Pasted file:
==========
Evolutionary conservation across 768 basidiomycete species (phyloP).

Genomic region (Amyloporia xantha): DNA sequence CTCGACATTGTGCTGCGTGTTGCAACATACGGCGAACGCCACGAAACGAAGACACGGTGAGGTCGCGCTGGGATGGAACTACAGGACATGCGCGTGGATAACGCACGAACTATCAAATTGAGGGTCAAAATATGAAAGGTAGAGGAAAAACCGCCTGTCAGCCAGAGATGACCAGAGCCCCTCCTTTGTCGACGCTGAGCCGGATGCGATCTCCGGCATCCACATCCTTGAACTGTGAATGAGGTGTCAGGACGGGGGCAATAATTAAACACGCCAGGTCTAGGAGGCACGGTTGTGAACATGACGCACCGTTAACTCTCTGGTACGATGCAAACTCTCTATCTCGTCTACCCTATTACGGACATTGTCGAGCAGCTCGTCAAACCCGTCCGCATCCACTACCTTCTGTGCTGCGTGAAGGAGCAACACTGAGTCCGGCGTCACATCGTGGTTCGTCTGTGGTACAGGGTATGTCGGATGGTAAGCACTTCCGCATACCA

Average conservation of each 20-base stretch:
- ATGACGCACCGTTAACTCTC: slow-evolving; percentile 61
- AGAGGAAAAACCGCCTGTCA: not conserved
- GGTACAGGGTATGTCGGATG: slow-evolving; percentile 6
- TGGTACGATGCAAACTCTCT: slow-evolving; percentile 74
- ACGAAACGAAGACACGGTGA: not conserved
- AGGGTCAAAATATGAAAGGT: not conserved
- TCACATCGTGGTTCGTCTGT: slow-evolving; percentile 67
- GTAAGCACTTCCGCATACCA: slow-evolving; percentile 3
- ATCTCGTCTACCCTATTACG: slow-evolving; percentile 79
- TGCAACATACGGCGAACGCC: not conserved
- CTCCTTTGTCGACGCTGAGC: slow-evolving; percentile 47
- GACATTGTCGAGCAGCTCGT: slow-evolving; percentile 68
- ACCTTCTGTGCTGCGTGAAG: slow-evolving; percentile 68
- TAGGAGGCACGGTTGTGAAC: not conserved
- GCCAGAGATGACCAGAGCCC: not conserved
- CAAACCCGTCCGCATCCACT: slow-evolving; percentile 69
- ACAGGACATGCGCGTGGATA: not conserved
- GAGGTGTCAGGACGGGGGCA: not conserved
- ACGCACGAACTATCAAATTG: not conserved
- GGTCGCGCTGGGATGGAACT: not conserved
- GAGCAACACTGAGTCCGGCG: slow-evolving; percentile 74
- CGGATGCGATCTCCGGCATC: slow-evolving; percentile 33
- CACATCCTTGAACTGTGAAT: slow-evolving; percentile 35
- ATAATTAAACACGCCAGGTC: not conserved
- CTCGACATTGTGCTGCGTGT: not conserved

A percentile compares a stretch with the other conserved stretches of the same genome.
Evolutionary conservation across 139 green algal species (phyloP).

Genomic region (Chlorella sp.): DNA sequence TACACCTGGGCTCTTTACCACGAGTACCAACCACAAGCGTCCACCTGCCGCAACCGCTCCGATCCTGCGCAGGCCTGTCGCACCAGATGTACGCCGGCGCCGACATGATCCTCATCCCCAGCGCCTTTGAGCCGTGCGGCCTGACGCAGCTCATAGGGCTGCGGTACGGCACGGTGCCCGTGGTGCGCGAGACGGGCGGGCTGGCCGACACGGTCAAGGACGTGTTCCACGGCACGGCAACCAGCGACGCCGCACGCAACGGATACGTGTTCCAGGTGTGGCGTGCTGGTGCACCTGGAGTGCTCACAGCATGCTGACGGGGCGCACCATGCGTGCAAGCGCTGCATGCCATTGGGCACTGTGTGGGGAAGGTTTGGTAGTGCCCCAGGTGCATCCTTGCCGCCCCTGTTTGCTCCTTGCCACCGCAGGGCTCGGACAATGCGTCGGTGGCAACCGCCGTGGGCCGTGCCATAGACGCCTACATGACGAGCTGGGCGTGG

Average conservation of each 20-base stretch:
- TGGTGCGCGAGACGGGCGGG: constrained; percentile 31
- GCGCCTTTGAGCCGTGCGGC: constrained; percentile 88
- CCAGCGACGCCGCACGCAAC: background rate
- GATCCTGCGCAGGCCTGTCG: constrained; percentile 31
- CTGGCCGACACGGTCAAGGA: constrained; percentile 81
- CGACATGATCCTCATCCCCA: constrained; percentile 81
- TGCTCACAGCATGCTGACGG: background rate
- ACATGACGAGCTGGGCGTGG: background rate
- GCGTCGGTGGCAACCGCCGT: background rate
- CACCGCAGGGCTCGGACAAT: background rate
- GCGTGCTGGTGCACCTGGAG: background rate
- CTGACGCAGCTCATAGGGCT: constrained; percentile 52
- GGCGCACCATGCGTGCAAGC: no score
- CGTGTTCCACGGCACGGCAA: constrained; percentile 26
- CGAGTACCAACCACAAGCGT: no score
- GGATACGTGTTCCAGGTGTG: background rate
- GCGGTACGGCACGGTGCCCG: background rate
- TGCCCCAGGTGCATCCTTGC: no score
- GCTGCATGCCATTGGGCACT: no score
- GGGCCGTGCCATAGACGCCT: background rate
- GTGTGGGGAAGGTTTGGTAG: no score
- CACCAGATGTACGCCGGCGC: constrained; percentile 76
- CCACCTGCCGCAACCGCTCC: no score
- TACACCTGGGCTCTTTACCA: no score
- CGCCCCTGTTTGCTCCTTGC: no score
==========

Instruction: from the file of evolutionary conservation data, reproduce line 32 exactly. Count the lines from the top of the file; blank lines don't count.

Average conservation of each 20-base stretch: